Skip To Content

Counseling & Psychological Services

Counseling & Psychological Services

Counseling & Psychological Services

Communicating Effectively With Your College-Age Son or Daughter

Developing a new way of communicating with your son or daughter can be a key factor in your student's well-being. Naturally, the relationship between a parent and child changes as the child matures. Likewise, the way in which you communicate with one another needs to change as well.  Here are some tips:

  • Guiding instead of pushing.  Offer your perspective as something to think about, rather than as the right solution to a problem.  It's important that your student have opportunities to make their own decisions, whenever possible, by thinking through their options and the potential outcomes. 
  • Listen to understand their perspective.  When your opinions or ideas conflict, which is natural as your student gains independence, it's important to fully understand his or her perspective before reacting.  Listen patiently without interrupting, don't push ahead in the direction that you would like the conversation to go, and ask for additional information if you don't understand their point of view.
  • Agree to disagree.  Acknowledge that you have heard what your son or daughter has said.  If you find yourself going in circles about the same point, it may be time to accept the fact that you have different perspectives on the subject, and together try to find a compromise if possible.
  • Be sure to let your student know that he or she does not have to protect you from worry.  One way to communicate this is to say something like: "You don't ever have to hide your feelings from me. I know you may not expect to run into difficulties, but I want you to know that if you should ever want to talk about a problem, or should feel unhappy or sad, I'm here to listen and support you."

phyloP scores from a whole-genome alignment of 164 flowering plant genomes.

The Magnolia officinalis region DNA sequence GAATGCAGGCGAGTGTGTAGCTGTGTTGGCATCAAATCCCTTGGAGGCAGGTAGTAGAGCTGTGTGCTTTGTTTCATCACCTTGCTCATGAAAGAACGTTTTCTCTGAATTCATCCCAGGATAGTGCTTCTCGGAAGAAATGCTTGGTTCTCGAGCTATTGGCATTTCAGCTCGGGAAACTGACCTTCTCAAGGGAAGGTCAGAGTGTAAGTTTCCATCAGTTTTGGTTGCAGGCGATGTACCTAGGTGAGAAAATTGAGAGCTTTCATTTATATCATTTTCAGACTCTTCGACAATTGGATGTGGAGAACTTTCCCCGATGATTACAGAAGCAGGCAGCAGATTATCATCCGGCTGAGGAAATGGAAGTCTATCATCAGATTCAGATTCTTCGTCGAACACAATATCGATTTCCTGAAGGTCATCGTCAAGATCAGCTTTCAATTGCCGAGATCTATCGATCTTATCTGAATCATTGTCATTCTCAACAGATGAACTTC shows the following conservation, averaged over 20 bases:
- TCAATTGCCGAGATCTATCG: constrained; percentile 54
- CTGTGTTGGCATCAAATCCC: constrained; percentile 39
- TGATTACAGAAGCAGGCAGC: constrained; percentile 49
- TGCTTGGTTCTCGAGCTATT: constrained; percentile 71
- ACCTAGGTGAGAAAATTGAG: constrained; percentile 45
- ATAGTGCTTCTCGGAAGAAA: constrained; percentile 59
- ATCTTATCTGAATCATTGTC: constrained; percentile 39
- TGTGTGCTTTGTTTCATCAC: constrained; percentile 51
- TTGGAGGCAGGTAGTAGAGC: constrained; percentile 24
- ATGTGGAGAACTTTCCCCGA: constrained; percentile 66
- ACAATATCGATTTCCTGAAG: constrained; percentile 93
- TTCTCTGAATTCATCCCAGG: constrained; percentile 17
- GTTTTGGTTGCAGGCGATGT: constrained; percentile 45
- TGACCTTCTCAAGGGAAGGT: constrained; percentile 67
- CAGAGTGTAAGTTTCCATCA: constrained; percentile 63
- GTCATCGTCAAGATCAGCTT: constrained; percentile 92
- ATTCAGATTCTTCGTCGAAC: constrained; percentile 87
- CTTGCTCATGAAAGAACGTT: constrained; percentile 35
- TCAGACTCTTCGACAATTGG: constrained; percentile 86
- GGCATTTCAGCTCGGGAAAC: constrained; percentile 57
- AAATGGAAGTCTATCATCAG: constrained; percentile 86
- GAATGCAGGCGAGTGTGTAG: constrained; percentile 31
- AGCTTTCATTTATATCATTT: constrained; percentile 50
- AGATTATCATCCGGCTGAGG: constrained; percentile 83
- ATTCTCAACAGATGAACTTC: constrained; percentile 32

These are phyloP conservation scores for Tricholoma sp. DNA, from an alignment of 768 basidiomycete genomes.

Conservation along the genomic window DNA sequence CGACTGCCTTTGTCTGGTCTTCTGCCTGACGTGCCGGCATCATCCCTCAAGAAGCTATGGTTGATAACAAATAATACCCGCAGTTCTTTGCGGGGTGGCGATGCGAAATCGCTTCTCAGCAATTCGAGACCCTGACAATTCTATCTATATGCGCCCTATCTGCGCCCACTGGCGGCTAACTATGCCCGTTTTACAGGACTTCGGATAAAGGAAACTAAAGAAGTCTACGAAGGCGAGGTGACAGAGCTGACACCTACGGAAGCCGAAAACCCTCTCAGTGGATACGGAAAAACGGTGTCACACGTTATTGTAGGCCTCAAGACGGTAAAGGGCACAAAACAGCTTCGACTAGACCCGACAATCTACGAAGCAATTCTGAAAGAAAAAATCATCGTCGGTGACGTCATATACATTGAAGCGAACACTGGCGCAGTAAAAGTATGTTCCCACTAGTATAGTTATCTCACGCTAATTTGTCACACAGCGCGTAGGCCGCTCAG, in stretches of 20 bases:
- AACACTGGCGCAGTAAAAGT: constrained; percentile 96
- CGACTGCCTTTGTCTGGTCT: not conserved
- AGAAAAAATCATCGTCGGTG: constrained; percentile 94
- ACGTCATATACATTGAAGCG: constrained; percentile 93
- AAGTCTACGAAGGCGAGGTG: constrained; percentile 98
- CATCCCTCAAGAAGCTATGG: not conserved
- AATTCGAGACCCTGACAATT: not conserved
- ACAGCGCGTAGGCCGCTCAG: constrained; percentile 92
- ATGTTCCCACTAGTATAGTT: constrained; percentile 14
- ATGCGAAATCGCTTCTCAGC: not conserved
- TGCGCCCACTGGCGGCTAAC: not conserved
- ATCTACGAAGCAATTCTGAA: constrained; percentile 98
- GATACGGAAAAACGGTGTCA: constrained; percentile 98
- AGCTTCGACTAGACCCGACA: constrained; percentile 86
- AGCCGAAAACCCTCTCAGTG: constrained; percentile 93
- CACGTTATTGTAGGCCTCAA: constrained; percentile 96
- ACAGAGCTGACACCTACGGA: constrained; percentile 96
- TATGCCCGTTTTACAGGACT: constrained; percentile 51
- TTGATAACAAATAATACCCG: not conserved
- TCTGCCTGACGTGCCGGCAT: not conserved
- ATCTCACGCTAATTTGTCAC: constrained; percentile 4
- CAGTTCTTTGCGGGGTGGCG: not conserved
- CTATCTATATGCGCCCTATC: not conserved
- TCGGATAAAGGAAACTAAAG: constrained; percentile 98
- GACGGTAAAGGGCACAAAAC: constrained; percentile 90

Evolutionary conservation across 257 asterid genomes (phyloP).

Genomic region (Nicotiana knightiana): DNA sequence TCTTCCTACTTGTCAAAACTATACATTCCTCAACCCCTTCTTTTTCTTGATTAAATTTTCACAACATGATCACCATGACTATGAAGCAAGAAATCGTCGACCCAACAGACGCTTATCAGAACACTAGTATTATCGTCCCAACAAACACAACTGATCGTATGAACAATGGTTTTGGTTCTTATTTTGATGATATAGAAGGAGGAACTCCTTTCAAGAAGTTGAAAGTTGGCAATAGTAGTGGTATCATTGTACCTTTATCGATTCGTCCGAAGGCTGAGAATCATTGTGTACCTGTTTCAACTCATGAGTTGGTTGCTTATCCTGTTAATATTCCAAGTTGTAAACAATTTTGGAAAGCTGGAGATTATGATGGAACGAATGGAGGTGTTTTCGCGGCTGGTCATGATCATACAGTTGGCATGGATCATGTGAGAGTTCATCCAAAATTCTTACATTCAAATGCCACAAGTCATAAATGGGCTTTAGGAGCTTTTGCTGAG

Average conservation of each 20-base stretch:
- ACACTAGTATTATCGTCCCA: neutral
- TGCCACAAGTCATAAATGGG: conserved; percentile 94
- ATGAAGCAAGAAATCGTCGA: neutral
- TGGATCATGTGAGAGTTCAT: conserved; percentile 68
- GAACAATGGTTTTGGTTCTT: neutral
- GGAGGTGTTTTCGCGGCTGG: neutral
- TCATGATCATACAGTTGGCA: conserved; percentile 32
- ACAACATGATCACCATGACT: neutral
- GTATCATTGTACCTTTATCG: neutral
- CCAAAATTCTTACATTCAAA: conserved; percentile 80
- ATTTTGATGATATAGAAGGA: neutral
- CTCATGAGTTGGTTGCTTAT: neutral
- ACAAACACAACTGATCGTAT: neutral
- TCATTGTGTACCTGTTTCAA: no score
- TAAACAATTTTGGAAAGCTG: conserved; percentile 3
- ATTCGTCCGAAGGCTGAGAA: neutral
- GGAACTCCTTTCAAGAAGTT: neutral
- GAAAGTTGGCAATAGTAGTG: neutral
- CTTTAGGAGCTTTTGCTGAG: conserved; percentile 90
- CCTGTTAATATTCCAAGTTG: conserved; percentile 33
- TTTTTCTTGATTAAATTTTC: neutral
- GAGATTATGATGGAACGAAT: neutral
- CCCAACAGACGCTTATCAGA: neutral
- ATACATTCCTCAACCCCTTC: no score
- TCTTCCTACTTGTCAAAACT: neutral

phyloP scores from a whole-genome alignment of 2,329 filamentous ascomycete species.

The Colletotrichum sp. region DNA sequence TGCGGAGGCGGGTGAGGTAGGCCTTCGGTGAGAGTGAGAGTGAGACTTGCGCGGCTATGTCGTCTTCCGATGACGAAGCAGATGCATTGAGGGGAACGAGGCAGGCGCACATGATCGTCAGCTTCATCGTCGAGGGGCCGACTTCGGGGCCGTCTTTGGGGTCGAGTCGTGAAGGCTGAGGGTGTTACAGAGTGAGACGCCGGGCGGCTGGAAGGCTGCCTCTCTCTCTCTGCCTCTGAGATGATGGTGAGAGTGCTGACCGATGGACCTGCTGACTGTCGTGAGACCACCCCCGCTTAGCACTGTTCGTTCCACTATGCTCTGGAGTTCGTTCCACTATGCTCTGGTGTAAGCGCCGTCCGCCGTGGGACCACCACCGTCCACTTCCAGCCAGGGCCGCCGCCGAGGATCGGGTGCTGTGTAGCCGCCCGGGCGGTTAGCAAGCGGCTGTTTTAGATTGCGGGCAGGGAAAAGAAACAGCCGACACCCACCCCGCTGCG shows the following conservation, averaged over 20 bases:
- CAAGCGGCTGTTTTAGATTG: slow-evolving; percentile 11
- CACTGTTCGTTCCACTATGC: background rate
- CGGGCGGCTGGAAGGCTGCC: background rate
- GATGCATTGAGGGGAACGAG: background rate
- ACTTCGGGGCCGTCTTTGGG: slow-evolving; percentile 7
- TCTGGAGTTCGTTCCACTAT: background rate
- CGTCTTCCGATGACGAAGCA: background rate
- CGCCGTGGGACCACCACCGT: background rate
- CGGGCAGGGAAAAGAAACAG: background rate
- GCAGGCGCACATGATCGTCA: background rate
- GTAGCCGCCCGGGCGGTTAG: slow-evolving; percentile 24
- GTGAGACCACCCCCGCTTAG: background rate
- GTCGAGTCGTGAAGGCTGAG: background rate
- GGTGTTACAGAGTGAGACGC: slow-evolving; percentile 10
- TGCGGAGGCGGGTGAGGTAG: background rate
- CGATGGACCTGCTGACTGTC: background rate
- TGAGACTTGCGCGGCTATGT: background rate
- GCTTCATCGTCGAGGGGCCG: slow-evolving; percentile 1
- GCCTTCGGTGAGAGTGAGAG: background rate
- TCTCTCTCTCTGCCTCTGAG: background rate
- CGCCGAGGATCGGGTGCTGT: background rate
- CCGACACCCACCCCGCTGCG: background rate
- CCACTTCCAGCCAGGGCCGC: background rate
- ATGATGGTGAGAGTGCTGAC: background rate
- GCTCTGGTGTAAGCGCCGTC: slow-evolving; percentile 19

Effective communication between you and your son or daughter can help when dealing with day-to-day issues that may arise, as well as with more challenging situations.  If a new style of communication has been developed, one that acknowledges that your son or daughter is now an adult,  he or she will be more likely to confide in you.

Sometimes students find that, in addition to talking with family and friends, it can be helpful to talk with a professional therapist.  Counseling & Psychological Services offers individual and group counseling designed for students who can benefit from short-term counseling.  Under some circumstances, such as a student needing longer-term therapy, referrals will be provided to off-campus resources.  Students interested in talking with a therapist in our office can call (619) 594-5220 and speak with a therapist on phone consultation.  This service is also available to faculty, staff and parents who would like information about how to help a student get the support they need.

Kadison & DiGeronimo, College of the Overwhelmed, The Campus Mental Health Crisis and What To Do About It,  (JosseyBass Press, 2004).

Adubatu DiGeronimo, Speak From The Heart: Be Yourself & Get  Results, (The Free Press, 2002).